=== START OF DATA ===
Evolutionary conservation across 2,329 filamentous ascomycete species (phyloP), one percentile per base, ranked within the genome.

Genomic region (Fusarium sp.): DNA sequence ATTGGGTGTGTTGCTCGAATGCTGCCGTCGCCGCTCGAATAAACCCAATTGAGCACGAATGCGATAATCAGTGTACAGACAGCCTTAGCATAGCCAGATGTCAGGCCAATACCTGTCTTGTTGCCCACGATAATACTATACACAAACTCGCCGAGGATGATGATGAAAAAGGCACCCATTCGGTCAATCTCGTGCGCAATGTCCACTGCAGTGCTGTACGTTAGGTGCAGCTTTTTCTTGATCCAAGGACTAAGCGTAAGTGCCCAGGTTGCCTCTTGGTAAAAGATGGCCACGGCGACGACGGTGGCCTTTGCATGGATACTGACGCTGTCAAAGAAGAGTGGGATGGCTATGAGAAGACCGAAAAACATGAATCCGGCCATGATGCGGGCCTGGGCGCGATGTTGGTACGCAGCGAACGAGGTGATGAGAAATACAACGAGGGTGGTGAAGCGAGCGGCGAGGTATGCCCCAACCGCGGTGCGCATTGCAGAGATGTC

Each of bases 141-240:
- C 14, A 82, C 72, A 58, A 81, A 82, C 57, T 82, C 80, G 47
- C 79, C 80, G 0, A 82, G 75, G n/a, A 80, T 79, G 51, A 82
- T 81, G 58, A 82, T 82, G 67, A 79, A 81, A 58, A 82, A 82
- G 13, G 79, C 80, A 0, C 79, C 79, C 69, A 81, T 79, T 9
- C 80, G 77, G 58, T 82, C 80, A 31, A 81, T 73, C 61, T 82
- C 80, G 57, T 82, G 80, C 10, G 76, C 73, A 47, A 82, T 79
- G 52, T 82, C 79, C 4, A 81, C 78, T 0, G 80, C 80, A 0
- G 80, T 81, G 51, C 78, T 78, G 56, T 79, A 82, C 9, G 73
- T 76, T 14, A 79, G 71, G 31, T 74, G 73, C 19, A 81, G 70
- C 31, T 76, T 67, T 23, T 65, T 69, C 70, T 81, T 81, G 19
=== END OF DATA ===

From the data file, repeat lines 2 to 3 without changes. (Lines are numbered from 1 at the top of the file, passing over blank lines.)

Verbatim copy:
Genomic region (Fusarium sp.): DNA sequence ATTGGGTGTGTTGCTCGAATGCTGCCGTCGCCGCTCGAATAAACCCAATTGAGCACGAATGCGATAATCAGTGTACAGACAGCCTTAGCATAGCCAGATGTCAGGCCAATACCTGTCTTGTTGCCCACGATAATACTATACACAAACTCGCCGAGGATGATGATGAAAAAGGCACCCATTCGGTCAATCTCGTGCGCAATGTCCACTGCAGTGCTGTACGTTAGGTGCAGCTTTTTCTTGATCCAAGGACTAAGCGTAAGTGCCCAGGTTGCCTCTTGGTAAAAGATGGCCACGGCGACGACGGTGGCCTTTGCATGGATACTGACGCTGTCAAAGAAGAGTGGGATGGCTATGAGAAGACCGAAAAACATGAATCCGGCCATGATGCGGGCCTGGGCGCGATGTTGGTACGCAGCGAACGAGGTGATGAGAAATACAACGAGGGTGGTGAAGCGAGCGGCGAGGTATGCCCCAACCGCGGTGCGCATTGCAGAGATGTC

Each of bases 141-240: